Crossing the Tracks
- Everyone in the story has his or her own tracks to cross in life. What challenges do Iris, Mrs. Nesbitt, Dot, Celeste, Iris’s father, Marie and Dr. Nesbitt need overcome? Do they accomplish this or not?
- Interpret the other metaphors in the story: getting out from under a coffin (or a bed), wearing the proper shoes for every occasion, dusting and polishing people and things, reverse leather – suede, the goddess life, beating the train, etc.
- How do the four men in the story – Iris’s father, Leroy, Cecil, and Dr. Nesbitt regard women? In what ways does each man affect Iris’s self-confidence?
- What do you think Iris’s father is running from?
- How would you have intervened (or not) in Dot’s situation? How would you today?
- Iris ditches her prissy boots on the train, coaxes Ruthie out from under the bed and hits Dot with an egg. What are Iris’s other acts of strength and independence – both quiet and bold. How do they evolve throughout the summer?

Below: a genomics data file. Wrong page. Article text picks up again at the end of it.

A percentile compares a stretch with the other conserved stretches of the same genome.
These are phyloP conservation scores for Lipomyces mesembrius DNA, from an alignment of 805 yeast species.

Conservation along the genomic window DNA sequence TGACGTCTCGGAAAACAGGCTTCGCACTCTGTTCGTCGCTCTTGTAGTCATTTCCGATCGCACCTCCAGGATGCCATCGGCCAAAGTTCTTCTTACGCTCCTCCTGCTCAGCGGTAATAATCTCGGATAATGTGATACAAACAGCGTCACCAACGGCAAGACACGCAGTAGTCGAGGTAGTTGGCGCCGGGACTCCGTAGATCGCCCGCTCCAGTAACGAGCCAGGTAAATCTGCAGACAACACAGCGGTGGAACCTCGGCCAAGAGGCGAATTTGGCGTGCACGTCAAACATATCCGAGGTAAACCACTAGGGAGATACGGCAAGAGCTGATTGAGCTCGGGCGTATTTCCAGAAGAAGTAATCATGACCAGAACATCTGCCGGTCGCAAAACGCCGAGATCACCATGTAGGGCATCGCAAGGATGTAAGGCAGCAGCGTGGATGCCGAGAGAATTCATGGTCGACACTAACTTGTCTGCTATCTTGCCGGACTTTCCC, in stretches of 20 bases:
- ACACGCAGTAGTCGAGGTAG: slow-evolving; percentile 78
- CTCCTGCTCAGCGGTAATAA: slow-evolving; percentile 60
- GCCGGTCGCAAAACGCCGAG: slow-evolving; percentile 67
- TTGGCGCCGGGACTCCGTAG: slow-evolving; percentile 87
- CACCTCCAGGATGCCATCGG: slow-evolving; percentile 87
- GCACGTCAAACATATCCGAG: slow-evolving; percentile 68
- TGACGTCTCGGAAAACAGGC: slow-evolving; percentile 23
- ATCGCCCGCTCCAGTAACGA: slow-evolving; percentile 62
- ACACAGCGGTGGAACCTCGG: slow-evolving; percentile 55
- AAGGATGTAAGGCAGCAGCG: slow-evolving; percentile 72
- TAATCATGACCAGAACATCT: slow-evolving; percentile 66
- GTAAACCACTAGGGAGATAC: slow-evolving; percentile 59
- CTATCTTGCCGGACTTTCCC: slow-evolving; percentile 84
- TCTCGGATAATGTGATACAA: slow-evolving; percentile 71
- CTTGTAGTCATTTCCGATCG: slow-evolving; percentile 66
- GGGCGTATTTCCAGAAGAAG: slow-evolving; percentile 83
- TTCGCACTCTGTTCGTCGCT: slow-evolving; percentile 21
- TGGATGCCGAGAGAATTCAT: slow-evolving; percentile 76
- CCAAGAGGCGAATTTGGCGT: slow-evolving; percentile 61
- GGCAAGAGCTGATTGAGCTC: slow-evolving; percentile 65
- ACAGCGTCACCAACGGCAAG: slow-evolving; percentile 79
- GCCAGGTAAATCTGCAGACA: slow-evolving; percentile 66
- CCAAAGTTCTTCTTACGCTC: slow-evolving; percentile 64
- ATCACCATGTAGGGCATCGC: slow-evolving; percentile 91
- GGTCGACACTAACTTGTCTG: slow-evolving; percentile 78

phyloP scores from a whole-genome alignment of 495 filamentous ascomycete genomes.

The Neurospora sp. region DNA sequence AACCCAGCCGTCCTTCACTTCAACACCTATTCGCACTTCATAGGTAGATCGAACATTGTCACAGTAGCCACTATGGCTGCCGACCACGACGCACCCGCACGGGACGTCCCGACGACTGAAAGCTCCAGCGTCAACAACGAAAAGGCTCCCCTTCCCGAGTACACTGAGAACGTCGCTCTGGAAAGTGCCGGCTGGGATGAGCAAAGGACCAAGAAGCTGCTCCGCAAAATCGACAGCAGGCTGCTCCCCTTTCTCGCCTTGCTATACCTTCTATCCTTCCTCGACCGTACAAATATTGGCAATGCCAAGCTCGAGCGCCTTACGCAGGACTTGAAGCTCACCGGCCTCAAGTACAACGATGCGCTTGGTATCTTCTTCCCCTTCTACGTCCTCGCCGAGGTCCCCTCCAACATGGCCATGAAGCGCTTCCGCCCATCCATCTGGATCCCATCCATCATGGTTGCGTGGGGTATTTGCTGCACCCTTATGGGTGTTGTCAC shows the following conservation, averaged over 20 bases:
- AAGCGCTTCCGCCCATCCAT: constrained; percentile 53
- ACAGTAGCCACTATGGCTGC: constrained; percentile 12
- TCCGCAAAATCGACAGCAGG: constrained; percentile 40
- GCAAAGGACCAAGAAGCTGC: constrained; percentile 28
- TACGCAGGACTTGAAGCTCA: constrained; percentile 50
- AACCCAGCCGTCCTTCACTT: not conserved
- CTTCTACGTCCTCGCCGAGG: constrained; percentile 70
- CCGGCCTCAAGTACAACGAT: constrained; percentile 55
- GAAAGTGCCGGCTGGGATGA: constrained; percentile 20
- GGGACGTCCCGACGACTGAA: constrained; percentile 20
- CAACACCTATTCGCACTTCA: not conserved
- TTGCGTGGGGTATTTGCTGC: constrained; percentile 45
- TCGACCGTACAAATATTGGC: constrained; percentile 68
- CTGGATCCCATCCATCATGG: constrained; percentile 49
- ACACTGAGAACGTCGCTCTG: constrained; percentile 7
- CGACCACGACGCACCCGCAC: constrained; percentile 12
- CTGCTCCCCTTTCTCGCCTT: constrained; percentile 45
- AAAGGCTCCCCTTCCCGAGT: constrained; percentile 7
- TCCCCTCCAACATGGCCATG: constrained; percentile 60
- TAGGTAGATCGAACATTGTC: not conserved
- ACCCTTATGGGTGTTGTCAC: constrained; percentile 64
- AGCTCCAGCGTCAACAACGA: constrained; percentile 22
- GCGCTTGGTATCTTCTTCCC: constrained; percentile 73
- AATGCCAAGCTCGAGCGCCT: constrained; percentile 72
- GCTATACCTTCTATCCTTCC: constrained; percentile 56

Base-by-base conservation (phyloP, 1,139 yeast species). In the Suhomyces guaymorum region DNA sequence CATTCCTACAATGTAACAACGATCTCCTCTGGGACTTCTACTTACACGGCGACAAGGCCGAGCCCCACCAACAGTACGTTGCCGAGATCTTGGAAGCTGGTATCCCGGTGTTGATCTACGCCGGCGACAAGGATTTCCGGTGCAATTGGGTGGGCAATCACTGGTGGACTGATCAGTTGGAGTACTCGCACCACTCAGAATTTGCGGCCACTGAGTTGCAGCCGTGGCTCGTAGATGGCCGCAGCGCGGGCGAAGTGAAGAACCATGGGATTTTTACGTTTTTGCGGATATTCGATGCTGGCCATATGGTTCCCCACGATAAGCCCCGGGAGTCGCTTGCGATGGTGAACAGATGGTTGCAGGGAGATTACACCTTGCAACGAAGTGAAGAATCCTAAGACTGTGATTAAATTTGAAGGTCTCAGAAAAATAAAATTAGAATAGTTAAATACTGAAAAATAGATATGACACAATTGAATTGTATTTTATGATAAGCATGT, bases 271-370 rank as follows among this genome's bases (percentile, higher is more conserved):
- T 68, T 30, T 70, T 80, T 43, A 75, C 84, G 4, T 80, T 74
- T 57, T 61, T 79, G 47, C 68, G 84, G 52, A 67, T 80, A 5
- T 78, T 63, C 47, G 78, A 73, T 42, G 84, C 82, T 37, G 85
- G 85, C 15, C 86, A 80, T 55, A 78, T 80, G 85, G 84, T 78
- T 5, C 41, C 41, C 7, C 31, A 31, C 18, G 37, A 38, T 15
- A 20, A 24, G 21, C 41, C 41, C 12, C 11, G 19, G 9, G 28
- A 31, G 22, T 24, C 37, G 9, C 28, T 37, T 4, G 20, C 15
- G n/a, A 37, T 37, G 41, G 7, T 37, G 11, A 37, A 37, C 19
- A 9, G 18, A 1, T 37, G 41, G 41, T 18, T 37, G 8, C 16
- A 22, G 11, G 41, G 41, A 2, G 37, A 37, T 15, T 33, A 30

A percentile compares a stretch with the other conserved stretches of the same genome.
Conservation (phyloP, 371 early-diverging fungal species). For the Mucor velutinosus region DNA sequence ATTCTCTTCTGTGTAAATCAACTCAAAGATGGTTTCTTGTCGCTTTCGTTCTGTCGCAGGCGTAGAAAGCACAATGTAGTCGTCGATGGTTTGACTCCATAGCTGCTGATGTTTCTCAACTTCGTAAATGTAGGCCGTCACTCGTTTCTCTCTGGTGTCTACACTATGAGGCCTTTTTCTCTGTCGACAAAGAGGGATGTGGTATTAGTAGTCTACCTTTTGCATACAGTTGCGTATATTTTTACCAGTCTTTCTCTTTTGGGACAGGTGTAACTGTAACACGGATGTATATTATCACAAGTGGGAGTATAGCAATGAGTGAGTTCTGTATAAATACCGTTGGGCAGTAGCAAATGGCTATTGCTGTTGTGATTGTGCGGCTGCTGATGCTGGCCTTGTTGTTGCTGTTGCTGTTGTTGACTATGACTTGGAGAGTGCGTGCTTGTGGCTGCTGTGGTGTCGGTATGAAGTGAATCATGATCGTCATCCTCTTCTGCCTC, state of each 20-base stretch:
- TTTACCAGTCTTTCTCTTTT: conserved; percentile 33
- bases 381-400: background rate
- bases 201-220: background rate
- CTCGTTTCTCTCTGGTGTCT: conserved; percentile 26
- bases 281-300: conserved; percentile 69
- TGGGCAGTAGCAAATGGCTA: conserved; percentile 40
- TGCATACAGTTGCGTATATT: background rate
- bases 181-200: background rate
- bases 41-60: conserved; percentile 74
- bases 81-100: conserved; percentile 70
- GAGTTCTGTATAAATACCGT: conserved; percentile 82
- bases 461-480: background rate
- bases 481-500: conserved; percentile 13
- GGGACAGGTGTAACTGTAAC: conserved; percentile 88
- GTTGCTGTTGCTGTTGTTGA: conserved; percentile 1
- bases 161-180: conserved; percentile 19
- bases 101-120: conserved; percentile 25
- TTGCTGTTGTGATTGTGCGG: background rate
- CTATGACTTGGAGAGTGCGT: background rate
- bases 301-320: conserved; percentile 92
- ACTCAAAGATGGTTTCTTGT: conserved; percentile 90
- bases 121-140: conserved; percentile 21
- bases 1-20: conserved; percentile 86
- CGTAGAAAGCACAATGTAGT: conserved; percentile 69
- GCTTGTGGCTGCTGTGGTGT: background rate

- How is the Deet’s household like a Greek tragedy?
- Who are the members of Iris’s family? How do they change? In what ways does the story challenge the traditional definition of family? What ingredients are needed to cultivate a family?
- What character do you relate to or like the most? Which character’s future are you most curious about?
- How does choice affect our reaction to a person’s leaving? How would you answer Iris’s question: “Is it harder to have your mama die or just disappear?”
- What are the challenges to young women who grow up without mothers?
- Discuss these different causes of death in the story –illness, violence, flirting with death, accident, natural causes, war, suicide, and old age. How do the various types of death differently affect the living?
- Mrs. Nesbitt regrets that she turned her angel (Morris) into a ghost. How did she
- What spiritual ideas does the book propose regarding how to live day-to-day and how to understand life after death?
- Compare the themes – finding a home, the need for family, the need to have someone’s undivided attention, love and loyalty, dealing with grief and loss, and facing domestic violence, to today’s world.
- How are we all hobos – homeward bound?